Ghislaine Maxwell should serve at least 30 years in prison for her 'monstrous' crimes, prosecutors say
The 60-year-old was convicted in December of recruiting teenage girls for US financier Jeffrey Epstein to sexually abuse from 1994 to 2004.
Thursday 23 June 2022 09:54, UK
Ghislaine Maxwell should serve at least 30 years in prison for her role in the sexual abuse of teenage girls, US prosecutors have said ahead of a sentencing hearing.
In new court filings, the British socialite's conduct was described as "shockingly predatory" - and her crimes were branded "monstrous".
Maxwell was convicted in December of recruiting teenage girls for US financier Jeffrey Epstein to sexually abuse from 1994 to 2004 - and a judge is due to sentence the 60-year-old next Tuesday.
Her lawyers have previously argued she should serve no more than four or five years in prison, and claim she has faced onerous and punitive jail conditions since her arrest in July 2020.
Those representing Maxwell allege she has received death threats while behind bars, with the harsh environment causing her to lose hair and weight.
But giving their recommendations to the judge, prosecutors said complaints of poor confinement conditions were no reason for a lighter sentence - adding that she had "enjoyed remarkable privileges as a high-profile inmate".
They wrote: "Going from being waited on hand and foot to incarceration is undoubtedly a shocking and unpleasant experience."
Federal sentencing guidelines indicate Maxwell should serve between 30 and 55 years in prison.
Prosecutors wrote: "As part of a disturbing agreement with Jeffrey Epstein, Maxwell identified, groomed and abused multiple victims, while she enjoyed a life of extraordinary luxury and privilege.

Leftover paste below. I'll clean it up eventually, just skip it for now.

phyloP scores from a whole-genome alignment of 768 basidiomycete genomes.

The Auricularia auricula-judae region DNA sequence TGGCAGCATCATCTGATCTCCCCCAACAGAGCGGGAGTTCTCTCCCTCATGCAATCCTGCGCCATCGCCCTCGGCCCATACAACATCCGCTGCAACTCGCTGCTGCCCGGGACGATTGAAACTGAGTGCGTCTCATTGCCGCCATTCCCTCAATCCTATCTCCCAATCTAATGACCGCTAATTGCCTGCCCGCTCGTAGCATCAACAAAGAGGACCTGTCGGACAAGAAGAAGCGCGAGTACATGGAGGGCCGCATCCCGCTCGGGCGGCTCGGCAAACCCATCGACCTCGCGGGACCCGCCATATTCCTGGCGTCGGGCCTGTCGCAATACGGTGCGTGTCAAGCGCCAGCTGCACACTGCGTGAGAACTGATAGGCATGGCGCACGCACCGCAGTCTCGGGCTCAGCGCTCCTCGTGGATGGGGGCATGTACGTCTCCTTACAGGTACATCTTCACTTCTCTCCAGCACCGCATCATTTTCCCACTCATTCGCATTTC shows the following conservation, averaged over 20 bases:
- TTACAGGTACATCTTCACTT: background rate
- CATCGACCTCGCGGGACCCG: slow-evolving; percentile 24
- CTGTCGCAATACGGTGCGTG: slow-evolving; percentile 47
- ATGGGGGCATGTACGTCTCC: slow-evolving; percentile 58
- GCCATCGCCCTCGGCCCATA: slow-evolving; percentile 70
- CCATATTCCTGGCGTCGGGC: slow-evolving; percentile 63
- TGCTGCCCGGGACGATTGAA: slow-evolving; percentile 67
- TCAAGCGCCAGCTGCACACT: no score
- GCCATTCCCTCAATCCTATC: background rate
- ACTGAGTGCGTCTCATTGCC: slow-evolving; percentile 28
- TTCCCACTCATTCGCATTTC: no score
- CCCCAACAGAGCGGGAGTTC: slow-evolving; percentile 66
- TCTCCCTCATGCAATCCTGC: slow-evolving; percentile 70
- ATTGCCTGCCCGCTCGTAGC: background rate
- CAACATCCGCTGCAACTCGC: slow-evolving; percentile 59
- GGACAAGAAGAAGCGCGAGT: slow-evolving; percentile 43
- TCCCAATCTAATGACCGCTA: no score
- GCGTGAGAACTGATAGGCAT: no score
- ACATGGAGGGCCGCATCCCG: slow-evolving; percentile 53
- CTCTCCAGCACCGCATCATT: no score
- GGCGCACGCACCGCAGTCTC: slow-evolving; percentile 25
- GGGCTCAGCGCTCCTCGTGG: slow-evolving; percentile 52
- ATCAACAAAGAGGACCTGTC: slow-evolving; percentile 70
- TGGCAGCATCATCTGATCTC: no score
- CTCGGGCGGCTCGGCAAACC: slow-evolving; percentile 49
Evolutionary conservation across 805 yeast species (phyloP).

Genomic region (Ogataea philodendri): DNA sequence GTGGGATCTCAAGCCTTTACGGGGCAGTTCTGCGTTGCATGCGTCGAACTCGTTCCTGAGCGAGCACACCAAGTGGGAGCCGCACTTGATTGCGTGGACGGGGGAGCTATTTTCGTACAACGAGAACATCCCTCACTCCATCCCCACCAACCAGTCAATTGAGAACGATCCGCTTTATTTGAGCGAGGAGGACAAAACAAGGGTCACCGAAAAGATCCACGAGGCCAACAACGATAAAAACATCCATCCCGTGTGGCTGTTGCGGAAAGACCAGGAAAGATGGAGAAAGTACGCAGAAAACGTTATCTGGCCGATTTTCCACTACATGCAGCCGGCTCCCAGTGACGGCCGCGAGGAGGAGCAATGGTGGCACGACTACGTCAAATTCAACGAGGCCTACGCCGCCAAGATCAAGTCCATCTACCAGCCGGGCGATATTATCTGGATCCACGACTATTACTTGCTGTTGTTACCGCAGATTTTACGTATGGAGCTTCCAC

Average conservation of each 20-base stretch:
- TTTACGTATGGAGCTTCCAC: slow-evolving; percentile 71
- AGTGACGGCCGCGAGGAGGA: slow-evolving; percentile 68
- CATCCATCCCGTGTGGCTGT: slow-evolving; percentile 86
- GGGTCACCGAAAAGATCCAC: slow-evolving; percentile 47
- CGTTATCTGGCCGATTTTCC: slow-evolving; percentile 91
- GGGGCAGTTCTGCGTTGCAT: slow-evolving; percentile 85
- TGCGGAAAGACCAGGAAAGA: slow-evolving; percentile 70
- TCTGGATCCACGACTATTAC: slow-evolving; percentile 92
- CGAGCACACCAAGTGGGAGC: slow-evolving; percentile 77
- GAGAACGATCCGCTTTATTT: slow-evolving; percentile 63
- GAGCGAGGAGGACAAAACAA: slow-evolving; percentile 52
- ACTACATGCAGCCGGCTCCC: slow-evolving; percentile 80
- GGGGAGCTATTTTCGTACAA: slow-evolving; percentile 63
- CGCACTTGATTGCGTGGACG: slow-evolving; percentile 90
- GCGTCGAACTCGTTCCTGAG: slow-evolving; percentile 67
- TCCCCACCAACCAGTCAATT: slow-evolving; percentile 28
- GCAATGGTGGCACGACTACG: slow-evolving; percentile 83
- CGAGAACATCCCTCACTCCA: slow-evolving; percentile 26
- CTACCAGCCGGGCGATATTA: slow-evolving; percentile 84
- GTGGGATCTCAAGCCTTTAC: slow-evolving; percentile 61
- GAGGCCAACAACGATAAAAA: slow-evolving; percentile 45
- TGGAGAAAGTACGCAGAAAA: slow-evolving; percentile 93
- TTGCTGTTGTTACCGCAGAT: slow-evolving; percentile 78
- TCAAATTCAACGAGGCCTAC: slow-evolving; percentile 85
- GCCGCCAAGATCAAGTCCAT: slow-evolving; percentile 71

"In her wake, Maxwell left her victims permanently scarred with emotional and psychological injuries. That damage can never be undone, but it can be accounted for in crafting a just sentence for Maxwell's crimes."
The judge was also urged to take her "utter lack of remorse into account", and the document added: "Instead of showing even a hint of acceptance of responsibility, the defendant makes a desperate attempt to cast blame wherever else she can."
Maxwell's lawyers have argued that she was being scapegoated for Epstein's crimes, but this was dismissed as "absurd and offensive" by the prosecutors.
Retorting that she was an adult who made her own choices, they wrote: "She made the choice to sexually exploit numerous underage girls. She made the choice to conspire with Epstein for years, working as partners in crime and causing devastating harm to vulnerable victims."
Epstein killed himself in 2019, aged 66, in a Manhattan jail cell while he awaited trial on sex trafficking charges.
Maxwell's trial was widely seen as the reckoning Epstein never had - and in often powerful and explicit testimony, four women said that the socialite was a central figure in his years of abuse.